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Trump’s attorney general nominee wrote memo attacking scope of Mueller investigation.

Alex Wong/Getty

The Wall Street Journal is reporting that William Barr wrote a memo earlier this year arguing that special counsel Robert Mueller should not investigate obstruction of justice under the Trump administration. Barr wrote the memo as a private citizen, sending in unsolicited advice, but it could still impact his Senate confirmation. It’s possible the Senate could demand he recuse himself from oversight of the Mueller investigation as the price of confirmation.

In the memo, Barr wrote, “Mueller should not be permitted to demand that the President submit to interrogation about alleged obstruction.” As the Journal notes, “Mr. Barr’s memo is peppered with strongly worded phrases about the peril he sees in Mr. Mueller’s reading of the law, as he understood it. He described Mr. Mueller’s approach as ‘grossly irresponsible’ with ‘potentially disastrous implications’ for the executive branch.”

Barr is not the only legal expert to think this, but his view is controversial. On Monday, the Washington advocacy group Protect Democracy released a white paper explaining why arguments of the sort Barr made are wrong.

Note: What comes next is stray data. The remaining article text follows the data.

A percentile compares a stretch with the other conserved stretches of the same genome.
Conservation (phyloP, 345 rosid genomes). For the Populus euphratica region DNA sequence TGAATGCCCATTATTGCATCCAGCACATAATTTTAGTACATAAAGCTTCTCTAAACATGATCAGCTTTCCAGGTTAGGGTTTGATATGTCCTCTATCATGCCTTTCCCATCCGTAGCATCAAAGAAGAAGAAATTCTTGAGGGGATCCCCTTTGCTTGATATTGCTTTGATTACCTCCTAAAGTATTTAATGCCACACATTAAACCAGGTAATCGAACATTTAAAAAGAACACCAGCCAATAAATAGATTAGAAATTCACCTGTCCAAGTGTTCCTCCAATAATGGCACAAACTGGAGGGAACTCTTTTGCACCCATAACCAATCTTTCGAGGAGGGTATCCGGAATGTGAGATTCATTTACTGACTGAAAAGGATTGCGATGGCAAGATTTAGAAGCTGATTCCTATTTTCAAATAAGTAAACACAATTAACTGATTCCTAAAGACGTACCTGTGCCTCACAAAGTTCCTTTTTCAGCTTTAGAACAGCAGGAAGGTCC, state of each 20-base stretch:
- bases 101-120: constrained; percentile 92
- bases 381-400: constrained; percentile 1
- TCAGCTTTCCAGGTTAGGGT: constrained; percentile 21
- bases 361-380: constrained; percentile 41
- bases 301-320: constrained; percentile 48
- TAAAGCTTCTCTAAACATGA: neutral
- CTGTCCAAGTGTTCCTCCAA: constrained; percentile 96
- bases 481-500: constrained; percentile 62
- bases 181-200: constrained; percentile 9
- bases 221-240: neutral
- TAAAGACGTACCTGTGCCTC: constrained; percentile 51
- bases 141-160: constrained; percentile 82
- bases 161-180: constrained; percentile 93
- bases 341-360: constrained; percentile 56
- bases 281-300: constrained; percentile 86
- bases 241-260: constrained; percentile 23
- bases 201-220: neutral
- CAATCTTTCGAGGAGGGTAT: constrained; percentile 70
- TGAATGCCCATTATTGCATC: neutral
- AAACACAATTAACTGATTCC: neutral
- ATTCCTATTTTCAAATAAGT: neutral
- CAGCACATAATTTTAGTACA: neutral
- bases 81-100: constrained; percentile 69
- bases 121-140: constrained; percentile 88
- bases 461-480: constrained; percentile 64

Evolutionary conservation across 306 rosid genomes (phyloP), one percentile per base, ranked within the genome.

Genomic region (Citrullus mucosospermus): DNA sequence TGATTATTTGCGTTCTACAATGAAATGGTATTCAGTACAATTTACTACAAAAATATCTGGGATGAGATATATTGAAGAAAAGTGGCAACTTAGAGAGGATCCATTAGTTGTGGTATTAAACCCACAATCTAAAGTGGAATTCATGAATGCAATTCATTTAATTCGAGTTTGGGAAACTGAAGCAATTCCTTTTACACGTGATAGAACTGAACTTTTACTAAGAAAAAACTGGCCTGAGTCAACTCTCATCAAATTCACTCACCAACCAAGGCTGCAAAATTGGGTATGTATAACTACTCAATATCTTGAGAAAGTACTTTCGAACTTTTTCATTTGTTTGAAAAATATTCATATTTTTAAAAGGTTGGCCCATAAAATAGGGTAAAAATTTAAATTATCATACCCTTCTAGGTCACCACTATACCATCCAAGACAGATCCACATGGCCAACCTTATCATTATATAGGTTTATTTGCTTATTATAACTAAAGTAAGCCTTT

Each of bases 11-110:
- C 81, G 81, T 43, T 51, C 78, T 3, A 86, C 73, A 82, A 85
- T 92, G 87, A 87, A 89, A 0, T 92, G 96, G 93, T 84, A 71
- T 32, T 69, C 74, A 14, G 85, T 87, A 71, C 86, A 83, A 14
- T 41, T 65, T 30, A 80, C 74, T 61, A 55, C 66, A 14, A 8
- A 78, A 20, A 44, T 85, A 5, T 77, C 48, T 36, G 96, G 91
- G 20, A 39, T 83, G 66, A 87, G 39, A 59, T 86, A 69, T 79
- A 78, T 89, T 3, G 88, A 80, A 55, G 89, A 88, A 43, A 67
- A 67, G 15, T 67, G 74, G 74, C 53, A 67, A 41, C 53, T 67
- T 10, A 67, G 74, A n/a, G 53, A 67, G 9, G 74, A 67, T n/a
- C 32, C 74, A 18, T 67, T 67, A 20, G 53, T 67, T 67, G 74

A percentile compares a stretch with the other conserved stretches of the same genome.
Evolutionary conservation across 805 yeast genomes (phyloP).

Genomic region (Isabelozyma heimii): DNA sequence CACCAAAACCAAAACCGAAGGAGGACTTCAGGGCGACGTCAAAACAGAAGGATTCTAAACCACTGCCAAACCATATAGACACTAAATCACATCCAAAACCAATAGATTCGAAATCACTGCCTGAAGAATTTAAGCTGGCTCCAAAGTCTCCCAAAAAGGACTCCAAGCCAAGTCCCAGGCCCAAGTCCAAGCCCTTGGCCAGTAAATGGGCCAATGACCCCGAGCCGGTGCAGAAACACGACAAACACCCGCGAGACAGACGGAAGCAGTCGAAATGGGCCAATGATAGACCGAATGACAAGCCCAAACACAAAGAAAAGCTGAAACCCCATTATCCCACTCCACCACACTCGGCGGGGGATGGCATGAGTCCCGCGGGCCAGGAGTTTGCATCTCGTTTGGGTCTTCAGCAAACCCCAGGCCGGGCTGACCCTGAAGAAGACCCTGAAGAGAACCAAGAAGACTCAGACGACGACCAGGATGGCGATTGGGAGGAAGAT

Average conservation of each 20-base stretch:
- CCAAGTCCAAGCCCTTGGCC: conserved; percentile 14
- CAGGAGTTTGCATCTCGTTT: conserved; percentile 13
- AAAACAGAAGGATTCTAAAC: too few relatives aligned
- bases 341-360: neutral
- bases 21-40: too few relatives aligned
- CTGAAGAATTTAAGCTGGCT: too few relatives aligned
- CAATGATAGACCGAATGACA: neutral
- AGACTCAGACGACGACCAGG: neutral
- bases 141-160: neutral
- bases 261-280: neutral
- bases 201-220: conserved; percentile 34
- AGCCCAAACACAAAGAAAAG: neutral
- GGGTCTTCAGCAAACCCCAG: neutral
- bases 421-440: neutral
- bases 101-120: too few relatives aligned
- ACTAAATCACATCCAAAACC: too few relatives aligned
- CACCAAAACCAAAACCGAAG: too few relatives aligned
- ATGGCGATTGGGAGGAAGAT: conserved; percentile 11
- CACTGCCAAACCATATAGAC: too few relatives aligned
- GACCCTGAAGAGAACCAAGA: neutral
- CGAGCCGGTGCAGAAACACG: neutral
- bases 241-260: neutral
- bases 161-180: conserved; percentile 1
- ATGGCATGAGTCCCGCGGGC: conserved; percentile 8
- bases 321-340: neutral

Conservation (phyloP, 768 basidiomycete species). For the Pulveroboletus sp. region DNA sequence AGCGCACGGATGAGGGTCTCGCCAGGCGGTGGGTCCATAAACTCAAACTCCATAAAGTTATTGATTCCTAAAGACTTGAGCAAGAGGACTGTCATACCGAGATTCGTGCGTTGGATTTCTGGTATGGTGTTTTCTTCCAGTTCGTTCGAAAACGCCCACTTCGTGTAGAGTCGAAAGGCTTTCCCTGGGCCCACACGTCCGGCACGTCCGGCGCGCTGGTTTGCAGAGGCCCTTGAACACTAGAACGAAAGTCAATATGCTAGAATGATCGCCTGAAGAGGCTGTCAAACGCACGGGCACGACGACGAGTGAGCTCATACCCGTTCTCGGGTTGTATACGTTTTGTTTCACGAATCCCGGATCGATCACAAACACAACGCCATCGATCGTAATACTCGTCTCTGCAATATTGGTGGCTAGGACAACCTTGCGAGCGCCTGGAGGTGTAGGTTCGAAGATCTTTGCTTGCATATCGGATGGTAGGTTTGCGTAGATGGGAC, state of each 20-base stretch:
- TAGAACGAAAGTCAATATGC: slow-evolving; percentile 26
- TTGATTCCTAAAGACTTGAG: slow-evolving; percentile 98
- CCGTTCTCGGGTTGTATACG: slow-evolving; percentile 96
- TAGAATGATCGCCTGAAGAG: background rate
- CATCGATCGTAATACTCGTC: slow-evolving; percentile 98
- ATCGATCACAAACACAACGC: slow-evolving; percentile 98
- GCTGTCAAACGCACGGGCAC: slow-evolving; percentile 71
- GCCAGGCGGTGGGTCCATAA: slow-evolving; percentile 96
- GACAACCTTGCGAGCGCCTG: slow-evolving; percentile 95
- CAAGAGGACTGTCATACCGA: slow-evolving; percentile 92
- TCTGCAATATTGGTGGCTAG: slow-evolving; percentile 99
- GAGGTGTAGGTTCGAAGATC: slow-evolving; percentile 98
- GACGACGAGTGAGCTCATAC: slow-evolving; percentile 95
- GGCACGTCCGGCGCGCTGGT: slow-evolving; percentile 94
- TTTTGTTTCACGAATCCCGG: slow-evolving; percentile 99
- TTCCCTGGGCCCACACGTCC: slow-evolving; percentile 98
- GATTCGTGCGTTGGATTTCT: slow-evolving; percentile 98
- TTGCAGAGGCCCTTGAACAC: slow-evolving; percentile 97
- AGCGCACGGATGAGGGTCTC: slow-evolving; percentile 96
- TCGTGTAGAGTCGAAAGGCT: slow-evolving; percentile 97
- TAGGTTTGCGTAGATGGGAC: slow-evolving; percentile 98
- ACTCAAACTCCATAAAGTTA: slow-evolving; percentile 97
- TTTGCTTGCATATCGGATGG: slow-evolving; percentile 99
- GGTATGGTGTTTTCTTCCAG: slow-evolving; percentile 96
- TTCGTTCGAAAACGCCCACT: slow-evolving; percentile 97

“A president’s abuse of his powers to obstruct an investigation into his own crimes puts him above the law in a way that is anathema to our constitutional scheme,” the white paper argues. “History, law, and constitutional principles make it clear that such behavior demands accountability and could be grounds for impeachment. When credible allegations of abuses of power to obstruct justice arise, Congress must conduct its own investigation and weigh the myriad factual and political questions presented by the president’s behavior to determine whether, under the circumstances, it should be.”

Responding to the Journal article, Democratic Senator Mark Warner tweeted: